Asli Membership Survey Report 2010


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Recently conducted survey of indian sign language interpreters. authored by Jennifer Smith.

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Asli Membership Survey Report 2010

  1. 1. Membership Survey 2010 Indian Association of Sign Language Interpreters Association of Sign Language Interpreters (ASLI) Membership Survey 2010 Page 1 of 8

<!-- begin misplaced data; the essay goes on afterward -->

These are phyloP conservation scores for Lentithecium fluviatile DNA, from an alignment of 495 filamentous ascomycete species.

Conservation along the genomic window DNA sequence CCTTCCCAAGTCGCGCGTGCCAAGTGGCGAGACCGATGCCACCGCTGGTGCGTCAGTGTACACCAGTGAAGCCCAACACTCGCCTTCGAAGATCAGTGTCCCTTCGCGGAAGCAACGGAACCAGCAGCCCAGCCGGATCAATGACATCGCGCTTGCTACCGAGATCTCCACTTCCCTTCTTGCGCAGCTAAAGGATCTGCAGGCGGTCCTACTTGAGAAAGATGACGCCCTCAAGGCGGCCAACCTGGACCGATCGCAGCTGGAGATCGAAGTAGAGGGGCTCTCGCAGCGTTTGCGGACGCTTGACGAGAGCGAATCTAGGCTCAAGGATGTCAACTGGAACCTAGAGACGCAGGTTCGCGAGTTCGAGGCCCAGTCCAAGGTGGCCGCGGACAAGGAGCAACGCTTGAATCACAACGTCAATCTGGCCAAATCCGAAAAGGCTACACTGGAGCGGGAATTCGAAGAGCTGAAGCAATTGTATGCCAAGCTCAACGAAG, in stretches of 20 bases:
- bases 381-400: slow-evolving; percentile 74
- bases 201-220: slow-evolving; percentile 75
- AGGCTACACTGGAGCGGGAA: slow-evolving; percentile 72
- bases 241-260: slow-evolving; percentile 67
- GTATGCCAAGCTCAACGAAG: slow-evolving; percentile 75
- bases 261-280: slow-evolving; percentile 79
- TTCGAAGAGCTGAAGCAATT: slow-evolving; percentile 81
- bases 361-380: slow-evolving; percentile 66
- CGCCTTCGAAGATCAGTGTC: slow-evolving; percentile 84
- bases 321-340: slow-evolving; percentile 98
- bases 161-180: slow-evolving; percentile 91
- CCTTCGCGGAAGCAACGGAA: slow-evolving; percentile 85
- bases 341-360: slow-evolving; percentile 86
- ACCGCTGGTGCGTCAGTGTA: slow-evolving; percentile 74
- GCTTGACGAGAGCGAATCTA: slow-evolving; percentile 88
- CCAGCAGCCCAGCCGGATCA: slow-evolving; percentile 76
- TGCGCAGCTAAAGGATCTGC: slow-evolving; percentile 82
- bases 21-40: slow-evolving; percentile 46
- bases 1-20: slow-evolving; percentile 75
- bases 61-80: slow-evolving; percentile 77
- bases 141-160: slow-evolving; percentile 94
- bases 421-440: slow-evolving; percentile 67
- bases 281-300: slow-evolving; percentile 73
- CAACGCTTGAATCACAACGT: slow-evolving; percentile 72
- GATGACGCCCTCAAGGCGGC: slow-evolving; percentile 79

2. 2. Membership Survey ASLI was founded in 2007 and has experienced a steadily growing membership. It was felt that it was an appropriate time to conduct a membership survey to find out who the members of ASLI are and what they require from their membership and the profession. From February to June 2010 a survey was filled out by the members of ASLI. 49 people completed the survey. The survey was available in English and Hindi. Some members filled out the survey at the National Conference in February. For those that could not attend the conference or joined ASLI after February, the survey was filled out over the telephone or by email. Every effort was made to contact members who did not have access to the conference or a computer. A small number of people who filled out the survey were conference attendees and not yet members of ASLI. The report will follow the sections of the survey and report on the responses of members using graphics and explanations: About ASLI Members Of the 49 respondents, 10 were male and 39 female. 31 members, or 63%, stated they had Deaf people in their family. The pie chart below shows the representation of ages of ASLI members: Association of Sign Language Interpreters (ASLI) Membership Survey 2010 Page 2 of 8